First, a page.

By Jason Bramwell
The changes to the guidelines for lease accounting that were proposed in the recent exposure draft from the Financial Accounting Standards Board (FASB) and the International Accounting Standards Board (IASB) will significantly alter financial reporting standards for both lessors and lessees, according to Fitch Ratings.
Lessors are expected to face significant challenges in applying the new rules, but the impact on economic fundamentals in the leasing industry will be limited, the global rating agency said on July 17.
The new proposals aim to improve the quality and comparability of financial reporting by providing greater transparency about leverage, the assets an organization uses in its operations, and the risks to which it is exposed from entering into leasing transactions, according to the FASB.
Off-balance sheet treatment, which would end for most lessees under the terms of the exposure draft, is one of many current incentives for leasing assets, as opposed to purchasing them outright, Fitch said. Other key benefits of leasing, such as reduced capital outlays, lower residual risk, and portfolio management flexibility, will remain in place.
Under current standards for capital leases, lessees recognize lease assets and liabilities on the balance sheet. For operating leases, lease assets and liabilities are not recognized by lessees on the balance sheet.
Under the new proposals, lessees would have to recognize assets and liabilities for the rights and obligations for leases of more than twelve months.
Fitch said the new accounting guidelines may encourage some lessees to shift to short-term leases of twelve months or less, or structure lease agreements as service contracts. This outcome would be a modest negative for lessors, as short-term leases generally diminish the predictability of cash flows for a lessor and reduce flexibility in aligning the duration of funding.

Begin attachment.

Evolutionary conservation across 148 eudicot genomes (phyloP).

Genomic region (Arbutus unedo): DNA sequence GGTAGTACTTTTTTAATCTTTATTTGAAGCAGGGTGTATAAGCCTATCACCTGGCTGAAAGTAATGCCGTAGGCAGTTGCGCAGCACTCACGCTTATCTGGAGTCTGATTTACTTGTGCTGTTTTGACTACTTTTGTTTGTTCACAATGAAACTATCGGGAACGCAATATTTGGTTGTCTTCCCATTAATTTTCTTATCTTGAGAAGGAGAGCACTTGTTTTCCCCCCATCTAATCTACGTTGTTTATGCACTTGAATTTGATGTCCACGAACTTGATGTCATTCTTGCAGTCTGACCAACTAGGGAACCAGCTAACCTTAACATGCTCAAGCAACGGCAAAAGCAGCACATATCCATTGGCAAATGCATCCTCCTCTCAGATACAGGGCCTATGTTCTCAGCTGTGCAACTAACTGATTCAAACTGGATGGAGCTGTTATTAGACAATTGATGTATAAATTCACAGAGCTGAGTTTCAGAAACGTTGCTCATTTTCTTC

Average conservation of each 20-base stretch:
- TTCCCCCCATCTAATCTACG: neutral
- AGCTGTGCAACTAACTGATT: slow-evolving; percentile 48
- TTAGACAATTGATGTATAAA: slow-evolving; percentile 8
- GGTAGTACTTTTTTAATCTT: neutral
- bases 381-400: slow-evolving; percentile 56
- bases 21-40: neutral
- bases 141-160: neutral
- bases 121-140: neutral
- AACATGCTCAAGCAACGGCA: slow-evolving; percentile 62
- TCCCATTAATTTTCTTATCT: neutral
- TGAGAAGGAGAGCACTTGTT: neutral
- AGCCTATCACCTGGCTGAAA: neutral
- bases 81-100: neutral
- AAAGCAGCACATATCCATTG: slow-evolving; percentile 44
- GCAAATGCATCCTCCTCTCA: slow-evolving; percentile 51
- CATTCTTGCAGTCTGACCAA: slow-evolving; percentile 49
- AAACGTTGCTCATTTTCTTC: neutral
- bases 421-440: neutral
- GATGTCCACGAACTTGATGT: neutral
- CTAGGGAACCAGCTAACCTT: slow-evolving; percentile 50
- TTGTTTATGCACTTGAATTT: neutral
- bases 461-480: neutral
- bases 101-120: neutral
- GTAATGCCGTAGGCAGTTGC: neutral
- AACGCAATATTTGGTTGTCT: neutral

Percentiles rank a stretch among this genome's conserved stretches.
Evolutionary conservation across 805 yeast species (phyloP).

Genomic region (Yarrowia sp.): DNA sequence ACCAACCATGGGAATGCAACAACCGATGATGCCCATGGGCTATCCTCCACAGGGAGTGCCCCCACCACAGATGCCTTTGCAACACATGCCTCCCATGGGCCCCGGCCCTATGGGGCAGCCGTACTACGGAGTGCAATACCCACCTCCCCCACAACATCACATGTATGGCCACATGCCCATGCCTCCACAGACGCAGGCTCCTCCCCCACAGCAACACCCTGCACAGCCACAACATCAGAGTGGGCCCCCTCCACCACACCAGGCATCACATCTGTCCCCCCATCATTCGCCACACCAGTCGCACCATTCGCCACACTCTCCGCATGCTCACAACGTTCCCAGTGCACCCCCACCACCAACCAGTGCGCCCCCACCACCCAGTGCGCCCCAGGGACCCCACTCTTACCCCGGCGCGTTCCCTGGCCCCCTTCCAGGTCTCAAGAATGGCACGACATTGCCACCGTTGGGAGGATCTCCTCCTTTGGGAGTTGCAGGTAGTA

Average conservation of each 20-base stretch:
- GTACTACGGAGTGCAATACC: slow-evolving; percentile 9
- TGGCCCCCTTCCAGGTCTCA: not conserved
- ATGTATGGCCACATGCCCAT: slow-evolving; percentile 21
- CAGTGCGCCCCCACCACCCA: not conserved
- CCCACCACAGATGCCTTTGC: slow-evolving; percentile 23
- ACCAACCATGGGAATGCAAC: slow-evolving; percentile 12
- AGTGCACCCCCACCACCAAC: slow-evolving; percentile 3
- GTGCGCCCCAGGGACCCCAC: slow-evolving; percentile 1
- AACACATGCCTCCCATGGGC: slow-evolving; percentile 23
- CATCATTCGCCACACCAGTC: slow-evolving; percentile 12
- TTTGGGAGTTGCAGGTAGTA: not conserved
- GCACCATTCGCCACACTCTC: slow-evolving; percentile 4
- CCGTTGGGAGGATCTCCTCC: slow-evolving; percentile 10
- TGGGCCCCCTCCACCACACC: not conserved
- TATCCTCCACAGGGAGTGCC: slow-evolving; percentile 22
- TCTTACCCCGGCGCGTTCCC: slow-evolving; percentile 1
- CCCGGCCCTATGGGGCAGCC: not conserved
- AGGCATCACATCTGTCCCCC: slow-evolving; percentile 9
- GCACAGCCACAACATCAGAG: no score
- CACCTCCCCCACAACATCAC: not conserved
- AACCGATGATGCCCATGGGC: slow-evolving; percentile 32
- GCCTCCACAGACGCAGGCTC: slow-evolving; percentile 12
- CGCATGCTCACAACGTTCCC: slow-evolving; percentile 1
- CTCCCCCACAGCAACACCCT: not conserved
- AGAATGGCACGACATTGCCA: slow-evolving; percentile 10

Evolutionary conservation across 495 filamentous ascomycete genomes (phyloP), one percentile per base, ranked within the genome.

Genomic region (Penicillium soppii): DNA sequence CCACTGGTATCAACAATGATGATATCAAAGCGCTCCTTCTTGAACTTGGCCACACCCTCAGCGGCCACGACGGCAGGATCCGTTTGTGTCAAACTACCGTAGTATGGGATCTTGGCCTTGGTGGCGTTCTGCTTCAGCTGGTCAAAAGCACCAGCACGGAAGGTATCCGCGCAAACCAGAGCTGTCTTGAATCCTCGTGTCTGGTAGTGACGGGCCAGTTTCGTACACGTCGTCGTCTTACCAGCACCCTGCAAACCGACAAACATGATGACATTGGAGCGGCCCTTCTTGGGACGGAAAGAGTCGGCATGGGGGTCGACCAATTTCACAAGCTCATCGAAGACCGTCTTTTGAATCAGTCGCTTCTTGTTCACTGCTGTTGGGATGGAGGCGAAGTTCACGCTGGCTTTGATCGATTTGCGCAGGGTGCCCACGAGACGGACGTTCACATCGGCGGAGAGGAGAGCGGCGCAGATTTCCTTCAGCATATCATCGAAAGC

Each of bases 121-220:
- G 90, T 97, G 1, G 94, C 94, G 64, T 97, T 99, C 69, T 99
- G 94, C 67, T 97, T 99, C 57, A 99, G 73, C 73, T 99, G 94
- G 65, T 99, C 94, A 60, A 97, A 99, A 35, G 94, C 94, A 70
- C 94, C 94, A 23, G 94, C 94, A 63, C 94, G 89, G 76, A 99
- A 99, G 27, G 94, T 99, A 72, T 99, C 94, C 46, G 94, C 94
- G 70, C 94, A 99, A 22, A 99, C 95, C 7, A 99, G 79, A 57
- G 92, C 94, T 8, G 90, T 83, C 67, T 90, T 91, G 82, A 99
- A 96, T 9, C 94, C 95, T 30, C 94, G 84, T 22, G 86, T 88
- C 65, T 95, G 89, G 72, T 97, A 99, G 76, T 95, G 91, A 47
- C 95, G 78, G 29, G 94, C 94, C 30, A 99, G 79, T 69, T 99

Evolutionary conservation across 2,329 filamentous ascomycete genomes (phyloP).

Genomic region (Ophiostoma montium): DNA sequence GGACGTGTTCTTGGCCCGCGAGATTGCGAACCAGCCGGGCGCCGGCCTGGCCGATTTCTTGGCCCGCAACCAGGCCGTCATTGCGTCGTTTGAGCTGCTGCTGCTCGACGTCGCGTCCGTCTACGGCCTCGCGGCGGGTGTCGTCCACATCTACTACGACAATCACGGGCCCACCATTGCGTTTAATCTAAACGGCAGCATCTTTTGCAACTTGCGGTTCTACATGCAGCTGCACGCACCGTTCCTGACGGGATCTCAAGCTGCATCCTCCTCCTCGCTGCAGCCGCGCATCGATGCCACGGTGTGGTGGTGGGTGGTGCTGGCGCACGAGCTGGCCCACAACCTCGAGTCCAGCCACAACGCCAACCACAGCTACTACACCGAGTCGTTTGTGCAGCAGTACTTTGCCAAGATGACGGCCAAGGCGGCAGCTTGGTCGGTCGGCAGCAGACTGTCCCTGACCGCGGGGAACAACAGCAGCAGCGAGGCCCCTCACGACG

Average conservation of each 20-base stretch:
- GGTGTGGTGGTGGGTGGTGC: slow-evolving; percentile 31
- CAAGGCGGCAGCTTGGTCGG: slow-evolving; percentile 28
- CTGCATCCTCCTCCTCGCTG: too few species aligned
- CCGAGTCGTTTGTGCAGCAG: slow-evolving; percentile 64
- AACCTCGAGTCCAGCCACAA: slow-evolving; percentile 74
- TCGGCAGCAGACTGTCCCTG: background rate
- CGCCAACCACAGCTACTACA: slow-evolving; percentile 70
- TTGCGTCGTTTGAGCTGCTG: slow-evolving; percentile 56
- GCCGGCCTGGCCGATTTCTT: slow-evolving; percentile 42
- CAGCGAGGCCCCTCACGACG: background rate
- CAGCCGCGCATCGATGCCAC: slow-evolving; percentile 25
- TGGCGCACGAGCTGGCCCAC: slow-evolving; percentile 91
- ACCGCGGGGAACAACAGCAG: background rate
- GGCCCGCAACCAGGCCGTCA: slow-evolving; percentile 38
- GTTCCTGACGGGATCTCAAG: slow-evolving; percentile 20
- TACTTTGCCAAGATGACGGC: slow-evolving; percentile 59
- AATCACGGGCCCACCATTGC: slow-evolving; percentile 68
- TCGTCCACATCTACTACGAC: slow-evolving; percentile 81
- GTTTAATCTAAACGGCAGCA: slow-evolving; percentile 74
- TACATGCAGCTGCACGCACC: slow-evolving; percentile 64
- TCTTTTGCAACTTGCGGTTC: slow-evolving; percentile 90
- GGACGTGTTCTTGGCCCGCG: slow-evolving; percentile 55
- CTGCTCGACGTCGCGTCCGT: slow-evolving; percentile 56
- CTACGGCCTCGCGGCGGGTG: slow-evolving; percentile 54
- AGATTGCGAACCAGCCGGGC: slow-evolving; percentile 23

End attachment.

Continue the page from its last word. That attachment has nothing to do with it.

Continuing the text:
The new lease accounting rules would increase the level of management judgment used by lessors to determine lease assets and discount rates. Additional disclosure around the residual value and interest rates used in the calculations should enhance analytical comparison across issuers.
Because economic effects on lessors will likely be small, no rating actions are anticipated; however, Fitch said it will evaluate any changes in market dynamics that result from the new rules.
In commercial fleet leasing, the biggest effects are likely to be seen on the lessee side, according to Fitch. Lessees may be forced to make changes to their treatment of "right to use" payments on nonproperty leases with terms of more than one year. Fitch does not expect the changes to fundamentally alter customer decisions on whether to lease assets.
The accounting changes may make it more difficult to compare lessors that have different business profiles or asset types. For example, a newer aircraft lessor with a younger fleet might look more profitable than a more established peer because more income from a lease will be frontloaded under the proposed receivable and residual approach. However, the underlying lease cash flows will not change.
According to Fitch, the new standard will generally make lessor accounting more complex. Both income statements and balance sheets will likely require numerous adjustments to analyze the true economics of the business.
Lessors will need to incur additional expenses to analyze, implement, and maintain the new accounting standard. While Fitch expects these costs to be manageable, it may put smaller leasing companies at a disadvantage relative to competitors with greater scale and resources. Lessors have plenty of lead time, with the final rules not expected to become effective until 2017 at the earliest.
At a higher analytical level, Fitch sees the convergence of international and US lease accounting standards as generally positive, as it will make cross-border peer comparisons much more consistent. Fitch also predicts that the changes will contribute to enhanced disclosure for lessors.